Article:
heterotopic ossification

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heterotopic ossification

Etymology: Gk, heteros + topos, place
a nonmalignant overgrowth of bone, frequently occurring after a fracture, that is sometimes confused with certain bone tumors when visualized on x-ray film. Also called exuberant callus, myositis ossificans.

myositis ossificans

A term that is slowly being retired from the medical literature, largely in favour of heterotopic ossification, given that
(1) inflammation is not a necessary precursor for heterotopic ossification; and
(2) the ossification doesn’t always occur in muscle, but may occur in fascia, tendons, and other mesenchymal soft tissues.

Clinical forms, myositis ossificans
• Localised: linked to trauma.
• Generalised: now known as fibrodysplasia ossificans progressiva, which is often due to spontaneous mutation, resulting in autosomal dominant pattern of inheritance in the proband’s progeny.

het·er·o·top·ic os·si·fi·ca·tion

(het'ĕr-ō-top'ik os'i-fi-kā'shŭn)
Growth of calcium deposits within soft tissue, usually at the site of a hematoma due to blunt trauma or in tissue atrophied due to central nervous system injury.
Synonym(s): myositis ossificans.

heterotopic ossification

The development of mature lamellar bone in soft tissue that does not normally contain bone. The condition is usually associated with trauma in or around a joint or following severe head or spinal cord injuries. Heterotopic ossification is also found in the rare autosomal dominant condition of MYOSITIS OSSIFICANS.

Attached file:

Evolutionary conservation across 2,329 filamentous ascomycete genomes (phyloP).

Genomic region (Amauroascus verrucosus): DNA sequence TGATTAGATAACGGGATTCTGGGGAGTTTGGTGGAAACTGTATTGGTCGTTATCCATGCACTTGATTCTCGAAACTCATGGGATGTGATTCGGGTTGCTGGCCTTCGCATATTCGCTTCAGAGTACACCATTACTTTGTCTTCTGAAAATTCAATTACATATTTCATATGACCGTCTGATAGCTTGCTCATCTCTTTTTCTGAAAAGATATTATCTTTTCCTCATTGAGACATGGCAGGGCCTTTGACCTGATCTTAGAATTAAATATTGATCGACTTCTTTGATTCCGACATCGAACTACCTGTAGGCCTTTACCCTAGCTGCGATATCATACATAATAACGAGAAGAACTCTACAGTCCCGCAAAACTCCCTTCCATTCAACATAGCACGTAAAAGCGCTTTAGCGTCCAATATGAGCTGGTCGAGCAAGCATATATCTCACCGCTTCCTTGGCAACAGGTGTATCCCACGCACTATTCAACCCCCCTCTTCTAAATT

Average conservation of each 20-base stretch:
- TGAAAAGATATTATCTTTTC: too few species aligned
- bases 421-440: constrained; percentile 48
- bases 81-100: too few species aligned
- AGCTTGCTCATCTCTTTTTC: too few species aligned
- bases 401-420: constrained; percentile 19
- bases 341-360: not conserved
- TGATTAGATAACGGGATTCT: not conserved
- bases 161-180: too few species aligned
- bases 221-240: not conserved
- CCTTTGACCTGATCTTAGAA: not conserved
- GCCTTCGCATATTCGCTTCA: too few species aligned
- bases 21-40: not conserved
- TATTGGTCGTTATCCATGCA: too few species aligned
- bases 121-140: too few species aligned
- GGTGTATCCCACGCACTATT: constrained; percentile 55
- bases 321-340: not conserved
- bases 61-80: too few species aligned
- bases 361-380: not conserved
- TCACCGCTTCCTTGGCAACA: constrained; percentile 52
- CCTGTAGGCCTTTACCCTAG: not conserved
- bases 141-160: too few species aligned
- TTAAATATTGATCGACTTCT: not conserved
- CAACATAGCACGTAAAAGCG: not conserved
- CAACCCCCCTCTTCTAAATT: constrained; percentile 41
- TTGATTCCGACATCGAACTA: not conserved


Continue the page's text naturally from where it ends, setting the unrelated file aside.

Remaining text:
References in periodicals archive ?
5% rate of heterotopic ossification in all total hip arthroplasties performed in that institution.
They postulated that in most heterotopic ossifications three factors are needed for the process to occur: an inciting event, usually represented by a trauma, a signal from the site of the injury, most likely represented by bone morphogenetic proteins secreted by the tissue cells, and an appropriate environment allowing the induction of newly formed bone.
The results of surgical treatment for posttraumatic heterotopic ossification and ankylosis of the elbow.
Bellemans, "Ankylosis due to heterotopic ossification following primary total knee arthroplasty," Acta Orthopaedica Belgica, vol.
Risk factors for heterotopic ossification in patients with spinal cord injury: A case-control study of 264 patients.
Prostaglandin E2 measurements: Their value in the early diagnosis of heterotopic ossification in spinal cord patients.
They took into account variables like age and gender of the patient, location and mechanism of injury, location of the heterotopic ossification, presence and severity of brain injury.
Prophylactic antibiotics were administered for 24 hours, and heterotopic ossification prophylaxis was not used.
Thirteen months after the operation, heterotopic ossification was present, but there was no local recurrence of the osseous projection, and no complications such as dislocation or infection had occurred.
2) It presents clinically with characteristic short great toes and heterotopic ossification involving multiple sites.
Heterotopic ossification (HO) is extra bone growth often caused by serious injuries from explosions.